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Found 6 results

  1. It's something that bugs me every time I see it: simple shot, two people are facing each other. However, during the singles, the one previously on the left side of frame is framed on the right, cutting out their scene partner and leaving negative space behind their head. In general, it always looks more natural to me to put someone who is looking frame right on the left, especially in a dialogue. If they are being pensive by themselves, it can work, as it seems to imply they are deep in thought, or maybe the scenery is just that good, but otherwise it strokes me as bad framing.
  2. Here’s another list! http://www.ilovefilmmaking.com/beautiful-movie-shots/ Sometimes they’re fun. :) I thought it might be interesting to post it here.
  3. Hello there, I am new to this forum so hope everyone is okay. I am in my final year at university and my topic of focus is Cinematography. More in depth my focus is Cinematography: How framing and composition can convey a narrative/emotion. I have been doing some research into different styles of art and photography express emotion and their techniques to draw an audience into their work. For example I have been looking into the work of expressionist art work, moving on then into German expressionism which then led to Film Noir (that's all i have got so far in my research). I also have my personal favorite films/tv programs which inspire me with their visual styles and just the general way they shoot. These consist of BBC's Luther, Channel 4's Utopia, La Haine, Lost in Translation, BBC's Sherlock, Ginger and Rosa and The Road. I basically want to open a discussion looking at this topic and get personal opinion off of other cinematographers and just people interested in visual elements. For example, does breaking the rules of composition help create a distorted image, and does that show a characters emotion at that point in time? I shot some rough tests on a C100 looking a lot at how the camera operates etc but also different styles of framing that i have seen on programs and films before. Please check this out and leave me feedback on what you felt the framing gave to the scene and if it worked, if it didnt, or just a general comment (leave it on vimeo if you want). Many Thanks, Look forward to hearing from people. Here is the link: https://vimeo.com/81618367
  4. Hi everyone, I just want to share these two frames from Michael Bay's Pain & gain movie (Attached images), in which we can notice that there is dark edges on the periphery of those frames (1st one just in the upright side). whatever are they ( matte box, or helicopter leg in the aerial shot) My question is, is this acceptable in filmmaking business !? especially when we are talking about blockbusters like Michael bay's ones ? if yes !!! why should we do this ??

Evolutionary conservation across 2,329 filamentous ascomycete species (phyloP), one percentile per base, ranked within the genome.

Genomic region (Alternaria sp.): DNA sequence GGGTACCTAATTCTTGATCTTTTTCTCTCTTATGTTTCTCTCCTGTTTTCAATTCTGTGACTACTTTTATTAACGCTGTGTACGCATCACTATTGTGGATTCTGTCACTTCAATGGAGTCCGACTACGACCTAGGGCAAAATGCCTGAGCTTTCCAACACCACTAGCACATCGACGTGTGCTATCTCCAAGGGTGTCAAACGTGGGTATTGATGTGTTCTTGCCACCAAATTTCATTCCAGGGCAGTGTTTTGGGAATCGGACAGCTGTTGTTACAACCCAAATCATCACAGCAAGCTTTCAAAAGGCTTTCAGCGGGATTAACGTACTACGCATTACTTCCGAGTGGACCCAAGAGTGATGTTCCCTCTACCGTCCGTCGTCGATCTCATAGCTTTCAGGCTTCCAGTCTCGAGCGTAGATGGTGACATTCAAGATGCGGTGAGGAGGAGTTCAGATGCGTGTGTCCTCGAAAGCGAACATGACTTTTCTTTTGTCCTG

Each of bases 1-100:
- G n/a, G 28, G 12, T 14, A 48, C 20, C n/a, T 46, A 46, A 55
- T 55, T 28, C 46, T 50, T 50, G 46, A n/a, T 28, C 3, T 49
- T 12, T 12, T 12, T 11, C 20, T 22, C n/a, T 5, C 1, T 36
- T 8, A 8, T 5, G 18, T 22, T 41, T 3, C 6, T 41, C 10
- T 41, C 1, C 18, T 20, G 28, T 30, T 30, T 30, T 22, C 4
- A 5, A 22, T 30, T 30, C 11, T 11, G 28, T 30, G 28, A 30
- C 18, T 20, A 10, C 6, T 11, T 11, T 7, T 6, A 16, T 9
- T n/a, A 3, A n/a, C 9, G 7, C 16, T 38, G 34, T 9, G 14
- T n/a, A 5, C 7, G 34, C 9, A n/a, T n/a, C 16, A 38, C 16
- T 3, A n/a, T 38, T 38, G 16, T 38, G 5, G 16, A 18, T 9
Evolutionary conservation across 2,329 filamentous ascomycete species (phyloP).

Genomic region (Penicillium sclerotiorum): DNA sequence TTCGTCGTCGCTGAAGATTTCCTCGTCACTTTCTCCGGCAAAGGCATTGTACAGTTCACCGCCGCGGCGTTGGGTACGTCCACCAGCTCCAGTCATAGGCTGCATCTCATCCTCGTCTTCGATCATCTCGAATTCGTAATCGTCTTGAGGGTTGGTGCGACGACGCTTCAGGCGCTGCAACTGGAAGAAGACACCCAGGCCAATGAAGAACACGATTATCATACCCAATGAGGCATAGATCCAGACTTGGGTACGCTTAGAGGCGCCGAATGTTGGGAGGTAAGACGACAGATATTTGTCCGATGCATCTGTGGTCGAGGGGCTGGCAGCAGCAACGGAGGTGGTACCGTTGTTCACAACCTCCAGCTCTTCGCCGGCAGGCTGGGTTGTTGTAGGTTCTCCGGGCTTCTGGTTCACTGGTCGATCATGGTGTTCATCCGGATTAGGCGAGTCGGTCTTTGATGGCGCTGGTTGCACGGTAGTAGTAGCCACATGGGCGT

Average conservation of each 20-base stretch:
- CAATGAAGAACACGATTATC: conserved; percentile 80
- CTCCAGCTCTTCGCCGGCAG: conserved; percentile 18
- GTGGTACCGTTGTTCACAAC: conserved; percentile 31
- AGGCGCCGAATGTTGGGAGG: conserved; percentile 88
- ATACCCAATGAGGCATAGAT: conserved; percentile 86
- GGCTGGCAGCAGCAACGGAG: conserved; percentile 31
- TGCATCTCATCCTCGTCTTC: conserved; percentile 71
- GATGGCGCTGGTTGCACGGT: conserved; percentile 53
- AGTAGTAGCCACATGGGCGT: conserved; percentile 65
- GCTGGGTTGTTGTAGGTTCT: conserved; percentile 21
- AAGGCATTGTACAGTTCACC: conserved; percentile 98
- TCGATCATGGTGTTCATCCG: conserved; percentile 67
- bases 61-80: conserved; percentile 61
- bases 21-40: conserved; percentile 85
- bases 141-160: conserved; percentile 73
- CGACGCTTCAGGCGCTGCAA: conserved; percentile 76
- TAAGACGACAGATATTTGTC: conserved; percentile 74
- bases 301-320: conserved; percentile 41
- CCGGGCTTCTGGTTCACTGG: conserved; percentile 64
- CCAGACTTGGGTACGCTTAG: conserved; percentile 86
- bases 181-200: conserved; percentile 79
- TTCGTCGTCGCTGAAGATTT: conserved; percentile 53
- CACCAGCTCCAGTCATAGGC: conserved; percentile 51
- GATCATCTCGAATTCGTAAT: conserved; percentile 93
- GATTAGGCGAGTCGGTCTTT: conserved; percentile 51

5. After a summer of not doing much but making lattes for Hollywood folks and making a short film that I ended up not finishing, I feel behind as a student filmmaker. Are there any simple but effective practices that a person with a camera can get in the habit of to improve their skills? Skills such as: framing, camera movement, lighting, and composition. An example I heard of was to film ten second clips displaying dramatic light changes ie: striking a match in a dark room. I hope many can chime in on this!
  6. Hello! I'm on a 60D and have typically cropped everything to 1.85 aspect ratio in post. Lately, we've started cropping to 2.35 because it looks awesome but I'm finding it really difficult to frame shots and visualize the look on the screen during actual shooting without leterboxes in the camera's live view. Like this: http://www.handheldh...s/panascout.jpg I know this is one option: http://static2.filma...04/image013.jpg But I'd really rather not put tape on the camera. I also would like to stay away from physically blocking the lens because we switch primes and they all have different diameters. I also would like to avoid Magic Lantern because the last time I tried it, it just slowed down everything and the way it loaded screens looked scary. Is there no way to internally work with canon's software to make live view letterboxes? I'm essentially looking for the least destructive way (for the camera) to see framing in different aspect ratios. What do other people typically do? Thanks in advance! Matt
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